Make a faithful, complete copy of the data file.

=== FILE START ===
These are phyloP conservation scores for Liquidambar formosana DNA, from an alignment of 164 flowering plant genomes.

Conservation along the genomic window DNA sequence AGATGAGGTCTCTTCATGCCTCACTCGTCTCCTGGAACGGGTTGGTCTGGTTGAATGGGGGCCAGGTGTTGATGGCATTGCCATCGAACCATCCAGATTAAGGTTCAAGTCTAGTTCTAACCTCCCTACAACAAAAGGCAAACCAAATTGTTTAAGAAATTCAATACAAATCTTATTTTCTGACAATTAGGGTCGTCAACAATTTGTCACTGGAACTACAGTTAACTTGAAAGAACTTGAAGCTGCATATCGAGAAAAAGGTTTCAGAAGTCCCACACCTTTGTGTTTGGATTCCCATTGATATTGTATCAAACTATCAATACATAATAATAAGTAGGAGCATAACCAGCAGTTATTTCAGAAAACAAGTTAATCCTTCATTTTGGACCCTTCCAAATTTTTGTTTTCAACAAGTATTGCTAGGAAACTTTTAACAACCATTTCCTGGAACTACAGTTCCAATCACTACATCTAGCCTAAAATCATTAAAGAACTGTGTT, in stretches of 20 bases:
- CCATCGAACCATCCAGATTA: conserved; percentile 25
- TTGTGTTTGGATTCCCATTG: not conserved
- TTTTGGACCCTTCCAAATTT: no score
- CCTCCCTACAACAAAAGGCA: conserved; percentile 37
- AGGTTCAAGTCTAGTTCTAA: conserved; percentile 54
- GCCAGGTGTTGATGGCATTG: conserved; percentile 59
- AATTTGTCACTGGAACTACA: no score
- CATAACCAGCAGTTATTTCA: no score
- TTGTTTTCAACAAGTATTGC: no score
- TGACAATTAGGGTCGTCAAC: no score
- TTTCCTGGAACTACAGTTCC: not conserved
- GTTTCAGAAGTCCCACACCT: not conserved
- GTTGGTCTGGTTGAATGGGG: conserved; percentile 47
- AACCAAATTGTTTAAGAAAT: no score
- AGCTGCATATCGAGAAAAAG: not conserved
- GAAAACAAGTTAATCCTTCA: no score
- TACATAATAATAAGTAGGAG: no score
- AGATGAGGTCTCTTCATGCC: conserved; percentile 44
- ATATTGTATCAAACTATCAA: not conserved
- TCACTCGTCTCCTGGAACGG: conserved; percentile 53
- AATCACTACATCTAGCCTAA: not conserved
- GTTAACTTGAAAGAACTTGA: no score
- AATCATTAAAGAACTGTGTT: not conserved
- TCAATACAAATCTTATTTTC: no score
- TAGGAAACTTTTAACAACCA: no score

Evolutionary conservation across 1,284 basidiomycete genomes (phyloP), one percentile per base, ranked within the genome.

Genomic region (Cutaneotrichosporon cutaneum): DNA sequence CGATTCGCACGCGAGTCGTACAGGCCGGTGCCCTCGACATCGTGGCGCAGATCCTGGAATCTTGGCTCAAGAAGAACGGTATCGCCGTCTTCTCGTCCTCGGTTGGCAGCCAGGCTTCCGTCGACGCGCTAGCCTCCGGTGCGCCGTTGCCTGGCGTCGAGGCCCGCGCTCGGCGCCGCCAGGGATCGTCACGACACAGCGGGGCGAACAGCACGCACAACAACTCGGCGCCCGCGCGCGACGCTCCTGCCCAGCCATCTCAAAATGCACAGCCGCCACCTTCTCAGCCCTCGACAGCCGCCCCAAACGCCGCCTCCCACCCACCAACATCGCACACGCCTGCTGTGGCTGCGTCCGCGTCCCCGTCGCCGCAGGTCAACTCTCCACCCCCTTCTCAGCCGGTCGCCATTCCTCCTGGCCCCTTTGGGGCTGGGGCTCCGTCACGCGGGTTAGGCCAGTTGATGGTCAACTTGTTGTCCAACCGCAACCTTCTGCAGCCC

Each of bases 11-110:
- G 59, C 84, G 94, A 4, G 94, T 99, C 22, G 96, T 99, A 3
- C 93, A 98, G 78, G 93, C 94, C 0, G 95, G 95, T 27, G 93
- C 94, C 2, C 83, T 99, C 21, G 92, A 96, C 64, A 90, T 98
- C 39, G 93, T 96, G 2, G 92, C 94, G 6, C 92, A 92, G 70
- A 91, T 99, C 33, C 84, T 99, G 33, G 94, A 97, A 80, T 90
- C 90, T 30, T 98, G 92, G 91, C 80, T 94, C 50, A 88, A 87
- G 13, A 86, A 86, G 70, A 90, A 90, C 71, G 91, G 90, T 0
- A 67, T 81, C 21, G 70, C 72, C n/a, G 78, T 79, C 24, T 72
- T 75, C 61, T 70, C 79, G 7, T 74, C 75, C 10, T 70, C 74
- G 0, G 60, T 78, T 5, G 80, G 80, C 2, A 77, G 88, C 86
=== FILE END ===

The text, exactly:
These are phyloP conservation scores for Liquidambar formosana DNA, from an alignment of 164 flowering plant genomes.

Conservation along the genomic window DNA sequence AGATGAGGTCTCTTCATGCCTCACTCGTCTCCTGGAACGGGTTGGTCTGGTTGAATGGGGGCCAGGTGTTGATGGCATTGCCATCGAACCATCCAGATTAAGGTTCAAGTCTAGTTCTAACCTCCCTACAACAAAAGGCAAACCAAATTGTTTAAGAAATTCAATACAAATCTTATTTTCTGACAATTAGGGTCGTCAACAATTTGTCACTGGAACTACAGTTAACTTGAAAGAACTTGAAGCTGCATATCGAGAAAAAGGTTTCAGAAGTCCCACACCTTTGTGTTTGGATTCCCATTGATATTGTATCAAACTATCAATACATAATAATAAGTAGGAGCATAACCAGCAGTTATTTCAGAAAACAAGTTAATCCTTCATTTTGGACCCTTCCAAATTTTTGTTTTCAACAAGTATTGCTAGGAAACTTTTAACAACCATTTCCTGGAACTACAGTTCCAATCACTACATCTAGCCTAAAATCATTAAAGAACTGTGTT, in stretches of 20 bases:
- CCATCGAACCATCCAGATTA: conserved; percentile 25
- TTGTGTTTGGATTCCCATTG: not conserved
- TTTTGGACCCTTCCAAATTT: no score
- CCTCCCTACAACAAAAGGCA: conserved; percentile 37
- AGGTTCAAGTCTAGTTCTAA: conserved; percentile 54
- GCCAGGTGTTGATGGCATTG: conserved; percentile 59
- AATTTGTCACTGGAACTACA: no score
- CATAACCAGCAGTTATTTCA: no score
- TTGTTTTCAACAAGTATTGC: no score
- TGACAATTAGGGTCGTCAAC: no score
- TTTCCTGGAACTACAGTTCC: not conserved
- GTTTCAGAAGTCCCACACCT: not conserved
- GTTGGTCTGGTTGAATGGGG: conserved; percentile 47
- AACCAAATTGTTTAAGAAAT: no score
- AGCTGCATATCGAGAAAAAG: not conserved
- GAAAACAAGTTAATCCTTCA: no score
- TACATAATAATAAGTAGGAG: no score
- AGATGAGGTCTCTTCATGCC: conserved; percentile 44
- ATATTGTATCAAACTATCAA: not conserved
- TCACTCGTCTCCTGGAACGG: conserved; percentile 53
- AATCACTACATCTAGCCTAA: not conserved
- GTTAACTTGAAAGAACTTGA: no score
- AATCATTAAAGAACTGTGTT: not conserved
- TCAATACAAATCTTATTTTC: no score
- TAGGAAACTTTTAACAACCA: no score

Evolutionary conservation across 1,284 basidiomycete genomes (phyloP), one percentile per base, ranked within the genome.

Genomic region (Cutaneotrichosporon cutaneum): DNA sequence CGATTCGCACGCGAGTCGTACAGGCCGGTGCCCTCGACATCGTGGCGCAGATCCTGGAATCTTGGCTCAAGAAGAACGGTATCGCCGTCTTCTCGTCCTCGGTTGGCAGCCAGGCTTCCGTCGACGCGCTAGCCTCCGGTGCGCCGTTGCCTGGCGTCGAGGCCCGCGCTCGGCGCCGCCAGGGATCGTCACGACACAGCGGGGCGAACAGCACGCACAACAACTCGGCGCCCGCGCGCGACGCTCCTGCCCAGCCATCTCAAAATGCACAGCCGCCACCTTCTCAGCCCTCGACAGCCGCCCCAAACGCCGCCTCCCACCCACCAACATCGCACACGCCTGCTGTGGCTGCGTCCGCGTCCCCGTCGCCGCAGGTCAACTCTCCACCCCCTTCTCAGCCGGTCGCCATTCCTCCTGGCCCCTTTGGGGCTGGGGCTCCGTCACGCGGGTTAGGCCAGTTGATGGTCAACTTGTTGTCCAACCGCAACCTTCTGCAGCCC

Each of bases 11-110:
- G 59, C 84, G 94, A 4, G 94, T 99, C 22, G 96, T 99, A 3
- C 93, A 98, G 78, G 93, C 94, C 0, G 95, G 95, T 27, G 93
- C 94, C 2, C 83, T 99, C 21, G 92, A 96, C 64, A 90, T 98
- C 39, G 93, T 96, G 2, G 92, C 94, G 6, C 92, A 92, G 70
- A 91, T 99, C 33, C 84, T 99, G 33, G 94, A 97, A 80, T 90
- C 90, T 30, T 98, G 92, G 91, C 80, T 94, C 50, A 88, A 87
- G 13, A 86, A 86, G 70, A 90, A 90, C 71, G 91, G 90, T 0
- A 67, T 81, C 21, G 70, C 72, C n/a, G 78, T 79, C 24, T 72
- T 75, C 61, T 70, C 79, G 7, T 74, C 75, C 10, T 70, C 74
- G 0, G 60, T 78, T 5, G 80, G 80, C 2, A 77, G 88, C 86